* Ana Marie Cox: “I was thinking I could put a knife in the back of an electric blue dress and go as Harriet Miers.”
    * Newsweek’s Howard Fineman said he thinks he will take his son’s old razor scooter and go as Lewis “Scooter” Libby. Fineman: “I’ll probably just pose with it, not actually risk riding it.”
    * CNN Hill correspondent Ed Henry: “My son 4-year-old son Patrick wants me to be Batman just like him. But I’m worried about the tights. And with all of these endless Supreme Court battles, CIA leak cases and budget endgames to cover, I may need a character with a can-do spirit. So it might be ‘Bob the Builder’ instead: ‘Can we fix it? Yes we can!’”
    * Time’s Karen Tumulty said she’ll be trick-or-treating with her 9-year-old son, who is going as Napoleon Dynamite. Tumulty: “I guess I’ll be the grandma figure (from the movie).”

You mean no one’s going to go as Scalito?

These Plame-gate costume ideas may work…

Or you could always just decorate your pumpkin to look like Tom Friedman

How MoDo Got Her Groove Back

You either love or hate Maureen Dowd. You either love her psychoanalysis (and Shakespearean references) of power types or you scratch your head at how she landed on the illustrious New York Times’ op-ed page (You may also just be a sucker for redheads).

This month, however, seems to be an “on” month for Dowd. Let’s take her boldness: She hasn’t been one to deny her disdain for the (largely unpopular) decision to put NYT columnists behind a firewall via TimesSelect. Then, she gained widespread acclaim for her honest take-down of Judith Miller in her October 22 column. Then, the NYT’s Sunday Magazine publishes a 5000 word excerpt (with sassy picture to boot) of her forthcoming book, “Are Men Necessary?“, full of such Dowd-ian quotes as “[A] top New York producer…confessed that he had wanted to ask me out on a date when he was between marriages but nixed the idea because my job as a Times columnist made me too intimidating.”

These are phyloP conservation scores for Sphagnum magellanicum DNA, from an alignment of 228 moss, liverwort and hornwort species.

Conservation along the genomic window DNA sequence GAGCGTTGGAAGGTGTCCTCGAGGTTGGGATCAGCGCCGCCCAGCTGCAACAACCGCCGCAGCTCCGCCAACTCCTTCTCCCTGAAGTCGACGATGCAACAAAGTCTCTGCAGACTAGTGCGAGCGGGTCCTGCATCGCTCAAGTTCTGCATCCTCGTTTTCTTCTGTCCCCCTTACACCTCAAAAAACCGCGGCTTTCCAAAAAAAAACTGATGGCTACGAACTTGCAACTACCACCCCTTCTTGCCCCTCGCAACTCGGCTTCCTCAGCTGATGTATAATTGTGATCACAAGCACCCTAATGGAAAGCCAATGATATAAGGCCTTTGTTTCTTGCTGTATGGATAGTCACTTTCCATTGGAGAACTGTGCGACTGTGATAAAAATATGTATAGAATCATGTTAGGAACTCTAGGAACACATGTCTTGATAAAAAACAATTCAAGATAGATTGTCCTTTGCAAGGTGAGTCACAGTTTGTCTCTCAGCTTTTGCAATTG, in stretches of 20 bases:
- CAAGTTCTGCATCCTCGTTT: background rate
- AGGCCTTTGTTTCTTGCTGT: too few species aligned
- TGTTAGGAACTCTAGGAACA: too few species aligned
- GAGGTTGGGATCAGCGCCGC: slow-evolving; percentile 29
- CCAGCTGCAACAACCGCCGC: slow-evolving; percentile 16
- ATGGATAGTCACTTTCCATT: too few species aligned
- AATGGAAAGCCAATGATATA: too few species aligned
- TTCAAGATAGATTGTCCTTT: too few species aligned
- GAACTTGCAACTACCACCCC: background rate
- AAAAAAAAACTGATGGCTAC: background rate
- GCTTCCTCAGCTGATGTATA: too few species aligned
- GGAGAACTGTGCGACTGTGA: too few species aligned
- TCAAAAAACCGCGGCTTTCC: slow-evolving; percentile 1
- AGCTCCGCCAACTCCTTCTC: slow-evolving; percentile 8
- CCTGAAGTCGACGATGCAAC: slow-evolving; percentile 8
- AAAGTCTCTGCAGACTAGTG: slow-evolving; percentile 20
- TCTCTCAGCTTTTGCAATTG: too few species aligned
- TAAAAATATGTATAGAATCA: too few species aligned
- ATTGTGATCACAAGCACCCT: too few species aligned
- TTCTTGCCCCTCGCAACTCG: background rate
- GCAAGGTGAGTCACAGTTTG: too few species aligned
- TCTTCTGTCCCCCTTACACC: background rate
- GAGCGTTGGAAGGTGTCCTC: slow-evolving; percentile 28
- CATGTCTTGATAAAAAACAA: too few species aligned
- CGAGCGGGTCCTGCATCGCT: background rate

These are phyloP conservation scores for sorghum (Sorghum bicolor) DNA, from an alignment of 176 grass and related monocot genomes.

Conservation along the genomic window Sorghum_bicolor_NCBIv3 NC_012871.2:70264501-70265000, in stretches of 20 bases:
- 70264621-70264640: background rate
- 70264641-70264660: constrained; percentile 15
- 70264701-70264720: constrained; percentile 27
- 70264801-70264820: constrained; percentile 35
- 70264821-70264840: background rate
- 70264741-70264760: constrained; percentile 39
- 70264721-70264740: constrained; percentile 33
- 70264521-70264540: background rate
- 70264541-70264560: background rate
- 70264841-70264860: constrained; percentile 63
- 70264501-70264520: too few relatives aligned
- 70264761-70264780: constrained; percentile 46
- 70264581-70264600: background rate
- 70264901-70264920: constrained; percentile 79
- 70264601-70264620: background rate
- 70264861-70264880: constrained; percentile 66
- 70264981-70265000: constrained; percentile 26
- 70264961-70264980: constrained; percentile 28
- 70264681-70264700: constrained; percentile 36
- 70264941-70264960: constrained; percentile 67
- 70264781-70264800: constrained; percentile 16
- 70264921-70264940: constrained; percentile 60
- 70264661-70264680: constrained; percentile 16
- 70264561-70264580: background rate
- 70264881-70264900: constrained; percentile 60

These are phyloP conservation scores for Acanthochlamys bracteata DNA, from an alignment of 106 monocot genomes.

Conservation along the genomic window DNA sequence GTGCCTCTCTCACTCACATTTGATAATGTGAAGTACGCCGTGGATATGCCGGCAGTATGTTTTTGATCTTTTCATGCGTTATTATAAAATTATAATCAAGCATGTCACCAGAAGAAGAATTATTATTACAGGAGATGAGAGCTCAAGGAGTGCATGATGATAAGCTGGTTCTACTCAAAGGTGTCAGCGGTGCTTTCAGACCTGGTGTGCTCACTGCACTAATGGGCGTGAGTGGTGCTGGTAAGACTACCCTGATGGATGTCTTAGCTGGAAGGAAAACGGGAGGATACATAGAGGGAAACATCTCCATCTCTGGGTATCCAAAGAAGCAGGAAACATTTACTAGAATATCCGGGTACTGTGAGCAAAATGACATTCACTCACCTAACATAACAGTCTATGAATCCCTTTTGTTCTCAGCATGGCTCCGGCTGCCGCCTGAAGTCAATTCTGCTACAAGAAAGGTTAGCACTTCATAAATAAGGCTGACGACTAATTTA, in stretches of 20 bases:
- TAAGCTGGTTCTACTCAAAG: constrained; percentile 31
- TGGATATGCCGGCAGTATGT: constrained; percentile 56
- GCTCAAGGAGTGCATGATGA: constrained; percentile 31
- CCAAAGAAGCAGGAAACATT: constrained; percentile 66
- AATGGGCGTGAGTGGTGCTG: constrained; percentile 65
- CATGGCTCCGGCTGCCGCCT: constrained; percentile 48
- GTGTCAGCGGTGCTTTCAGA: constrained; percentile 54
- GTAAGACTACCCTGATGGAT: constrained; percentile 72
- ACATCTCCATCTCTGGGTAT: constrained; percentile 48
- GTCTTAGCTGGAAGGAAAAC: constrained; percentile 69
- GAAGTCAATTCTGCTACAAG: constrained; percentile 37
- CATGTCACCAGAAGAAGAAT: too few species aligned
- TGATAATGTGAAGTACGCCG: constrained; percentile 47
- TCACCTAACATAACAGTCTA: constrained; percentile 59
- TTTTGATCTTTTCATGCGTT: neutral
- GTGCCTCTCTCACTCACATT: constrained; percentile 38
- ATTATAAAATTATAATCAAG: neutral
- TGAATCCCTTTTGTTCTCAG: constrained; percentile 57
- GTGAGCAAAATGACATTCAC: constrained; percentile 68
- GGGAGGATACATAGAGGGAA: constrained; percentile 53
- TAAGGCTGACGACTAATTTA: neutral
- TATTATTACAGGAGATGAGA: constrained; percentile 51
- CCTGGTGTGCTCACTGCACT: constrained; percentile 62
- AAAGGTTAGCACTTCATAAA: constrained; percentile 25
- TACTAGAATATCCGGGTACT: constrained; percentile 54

Then she lands on the cover of New York magazine, and is called “America’s most dangerous columnist” by the magazine.

But true fame is only achieved when a.) Matt Drudge links to you and b.) Matt Drudge actually gets off his duff enough to start a contest in your honor. Drudge currently is hosting a photo caption competition for Dowd’s picture in yesterday’s Magazine.

Juan Williams: So Hot Right Now

…no seriously. He’s really hot. As in temperature. As in en fuego.

Or at least that’s what Fox’s Brit Hume thinks. Hume was so taken aback by Juan’s hotness on Fox News Sunday that he told the NPR commentator that “Someone needs to hose you down.”

Fortunately for young viewers everywhere, Brit didn’t mean “hose you down” in a Flashdance/Tie Me Up, Tie Me Down sort of way, so–fear not–the video is perfectly safe for work and doesn’t feature your favorite Sunday pundits in firefighter overalls and bad 70s music. (Hume was referring to Williams’ comments on the Valerie Plame affair.)

Crooks and Liars has the (yes, safe for work) video.

Pandering and Libby Lewis Libby Confusion

Two media notes in Lloyd Grove‘s column today: